In the spirit of negotiation, he dropped that demand last June, but only for a time. Observers speculate that Cahill will include election costs in the next 1 percent extension of the sales tax, which comes up for negotiations in October.

Petitioning “the state” via Cahill to pick up the county share, which the county would probably have to absorb in any case as a function of extending its sales tax, represents a kind of leapfrog strategy. It is aimed at placing Cahill on the defensive as he fights for his political future in a Democratic primary for Assembly against Susan Zimet of New Paltz.

For now, the bullfrog ain’t jumping. Neatly sidestepping, Cahill wonders why this particular subject is coming up now (just prior to nominating conventions). There is plenty of time to discuss such matters down the road, he suggests.

Up the GOP

Former Republican assemblyman George Amedore is serious about running for a second time against incumbent Democratic state Sen. Cecilia Tkaczyk. While a single press release does not a campaign make, Amedore’s charge that the reconfiguration of utility capacity zones which went into effect May 1 could cost mid-Hudson customers $300 million over the next three years got my attention.

I asked him through a spokesperson where the candidate got those numbers. Central Hudson, which opposes the new zone designations, and other official sources, the flak said.

I like the strategy. George Amedore as populist candidate as opposed to George Amedore the right-wing echo of 2012? Hey, it might work. He lost by only 18 votes, remember?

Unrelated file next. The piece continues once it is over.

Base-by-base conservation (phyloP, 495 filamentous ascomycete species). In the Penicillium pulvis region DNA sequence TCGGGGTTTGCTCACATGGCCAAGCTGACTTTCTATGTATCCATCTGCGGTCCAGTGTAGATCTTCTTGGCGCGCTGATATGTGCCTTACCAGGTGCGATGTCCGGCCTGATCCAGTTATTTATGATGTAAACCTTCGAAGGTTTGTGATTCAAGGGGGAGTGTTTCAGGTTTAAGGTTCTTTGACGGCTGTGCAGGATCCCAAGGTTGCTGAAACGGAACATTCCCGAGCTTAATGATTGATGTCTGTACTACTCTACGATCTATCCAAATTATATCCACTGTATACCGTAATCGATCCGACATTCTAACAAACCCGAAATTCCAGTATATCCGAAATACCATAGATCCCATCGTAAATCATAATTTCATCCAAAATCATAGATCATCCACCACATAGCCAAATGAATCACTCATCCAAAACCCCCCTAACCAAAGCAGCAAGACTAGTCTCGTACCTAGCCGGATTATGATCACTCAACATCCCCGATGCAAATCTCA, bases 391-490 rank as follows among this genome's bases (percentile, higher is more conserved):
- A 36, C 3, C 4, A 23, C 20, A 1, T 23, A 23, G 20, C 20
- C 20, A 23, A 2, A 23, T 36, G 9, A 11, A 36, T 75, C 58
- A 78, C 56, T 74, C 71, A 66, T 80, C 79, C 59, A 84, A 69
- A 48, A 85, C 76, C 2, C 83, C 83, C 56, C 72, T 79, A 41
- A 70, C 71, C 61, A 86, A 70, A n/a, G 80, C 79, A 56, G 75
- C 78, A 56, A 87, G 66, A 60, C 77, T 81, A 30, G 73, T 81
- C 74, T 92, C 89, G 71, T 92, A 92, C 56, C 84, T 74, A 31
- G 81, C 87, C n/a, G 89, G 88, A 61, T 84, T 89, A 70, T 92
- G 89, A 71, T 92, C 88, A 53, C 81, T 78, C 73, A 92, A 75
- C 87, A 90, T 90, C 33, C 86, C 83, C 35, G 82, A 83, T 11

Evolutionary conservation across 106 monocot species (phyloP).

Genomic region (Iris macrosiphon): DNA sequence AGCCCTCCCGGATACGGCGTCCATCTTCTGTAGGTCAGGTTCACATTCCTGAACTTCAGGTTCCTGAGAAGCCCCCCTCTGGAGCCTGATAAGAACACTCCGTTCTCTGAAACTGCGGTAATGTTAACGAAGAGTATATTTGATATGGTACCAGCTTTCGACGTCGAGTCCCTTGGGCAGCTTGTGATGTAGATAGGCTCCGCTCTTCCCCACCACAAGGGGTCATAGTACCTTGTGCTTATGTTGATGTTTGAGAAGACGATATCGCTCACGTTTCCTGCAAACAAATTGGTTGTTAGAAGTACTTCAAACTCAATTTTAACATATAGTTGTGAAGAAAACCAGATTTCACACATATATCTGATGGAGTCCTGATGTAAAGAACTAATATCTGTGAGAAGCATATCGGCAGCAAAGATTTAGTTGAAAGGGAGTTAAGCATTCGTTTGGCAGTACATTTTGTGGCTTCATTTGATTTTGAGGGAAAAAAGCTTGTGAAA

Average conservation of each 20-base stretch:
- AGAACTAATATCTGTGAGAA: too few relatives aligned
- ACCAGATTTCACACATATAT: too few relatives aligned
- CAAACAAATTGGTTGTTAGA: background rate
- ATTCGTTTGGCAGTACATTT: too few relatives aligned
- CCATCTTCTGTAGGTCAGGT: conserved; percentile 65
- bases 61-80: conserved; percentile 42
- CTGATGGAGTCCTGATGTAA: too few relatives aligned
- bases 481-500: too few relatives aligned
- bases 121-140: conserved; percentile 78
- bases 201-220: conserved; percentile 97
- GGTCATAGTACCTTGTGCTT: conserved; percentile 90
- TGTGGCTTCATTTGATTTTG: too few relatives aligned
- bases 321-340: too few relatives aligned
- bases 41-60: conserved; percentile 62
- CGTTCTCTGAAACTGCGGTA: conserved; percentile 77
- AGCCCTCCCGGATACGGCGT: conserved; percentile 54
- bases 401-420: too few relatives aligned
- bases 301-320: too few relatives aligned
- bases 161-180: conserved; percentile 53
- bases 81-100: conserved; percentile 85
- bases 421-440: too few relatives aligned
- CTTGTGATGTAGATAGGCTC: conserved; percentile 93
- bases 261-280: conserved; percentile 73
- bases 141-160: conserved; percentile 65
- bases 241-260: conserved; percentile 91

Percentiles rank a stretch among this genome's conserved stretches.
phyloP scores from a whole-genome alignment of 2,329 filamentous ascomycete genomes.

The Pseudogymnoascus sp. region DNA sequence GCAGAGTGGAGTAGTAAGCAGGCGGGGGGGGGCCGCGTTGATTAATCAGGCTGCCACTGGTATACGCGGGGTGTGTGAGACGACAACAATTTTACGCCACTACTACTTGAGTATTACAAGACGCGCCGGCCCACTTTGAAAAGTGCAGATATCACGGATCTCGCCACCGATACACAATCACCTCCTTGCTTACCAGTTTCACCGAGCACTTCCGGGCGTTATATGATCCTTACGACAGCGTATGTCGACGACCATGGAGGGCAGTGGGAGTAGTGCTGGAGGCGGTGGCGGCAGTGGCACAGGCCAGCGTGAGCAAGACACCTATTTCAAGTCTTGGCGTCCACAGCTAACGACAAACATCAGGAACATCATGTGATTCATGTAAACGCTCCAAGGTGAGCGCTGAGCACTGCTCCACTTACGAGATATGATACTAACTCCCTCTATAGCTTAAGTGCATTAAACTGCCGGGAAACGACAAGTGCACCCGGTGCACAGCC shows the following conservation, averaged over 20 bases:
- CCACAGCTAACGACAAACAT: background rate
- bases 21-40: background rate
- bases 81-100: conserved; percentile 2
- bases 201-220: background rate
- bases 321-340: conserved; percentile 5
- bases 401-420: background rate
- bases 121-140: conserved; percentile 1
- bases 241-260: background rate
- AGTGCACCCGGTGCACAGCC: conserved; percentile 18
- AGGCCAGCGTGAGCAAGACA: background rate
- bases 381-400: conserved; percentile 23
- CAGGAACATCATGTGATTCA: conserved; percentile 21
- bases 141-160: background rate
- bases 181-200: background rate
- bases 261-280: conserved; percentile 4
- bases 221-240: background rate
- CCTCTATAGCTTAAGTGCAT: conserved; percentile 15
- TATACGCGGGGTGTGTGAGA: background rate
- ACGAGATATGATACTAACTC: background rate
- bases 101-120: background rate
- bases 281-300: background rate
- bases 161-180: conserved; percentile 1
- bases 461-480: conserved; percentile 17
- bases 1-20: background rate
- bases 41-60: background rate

Local officials are now conducting a rearguard action, and we know how those things usually turn out.

In Dutchess, Rob Rolison, frontrunner in the Republican primary for state Senate, all of a sudden folded his tent over the weekend. Apparently it got a little too hot in the kitchen for the unofficial party nominee and son of former senator Jay P. Rolison Jr. Deploring “personal attacks and character assassination” by opponents he did not name, Rolison, who took almost 60 percent of delegate votes at a nominating convention in February, said in published reports that he could better serve the county in his position as legislature chairman.

Robison’s departure leaves a crowded field of Dutchess comptroller and notorious Tweeter Jim Coughlin, Poughkeepsie Mayor John Tkazyik and Legislator Sue Serino of Hyde Park in the race to challenge Democrat incumbent Terry Gipson in November.

There is one comment

  1. citizen K

    What does this mean? Traded with whom? Who got what?
    “The county also traded its sales tax receipts for about $9 million (at full implementation next year) in Safety Net welfare expenses.”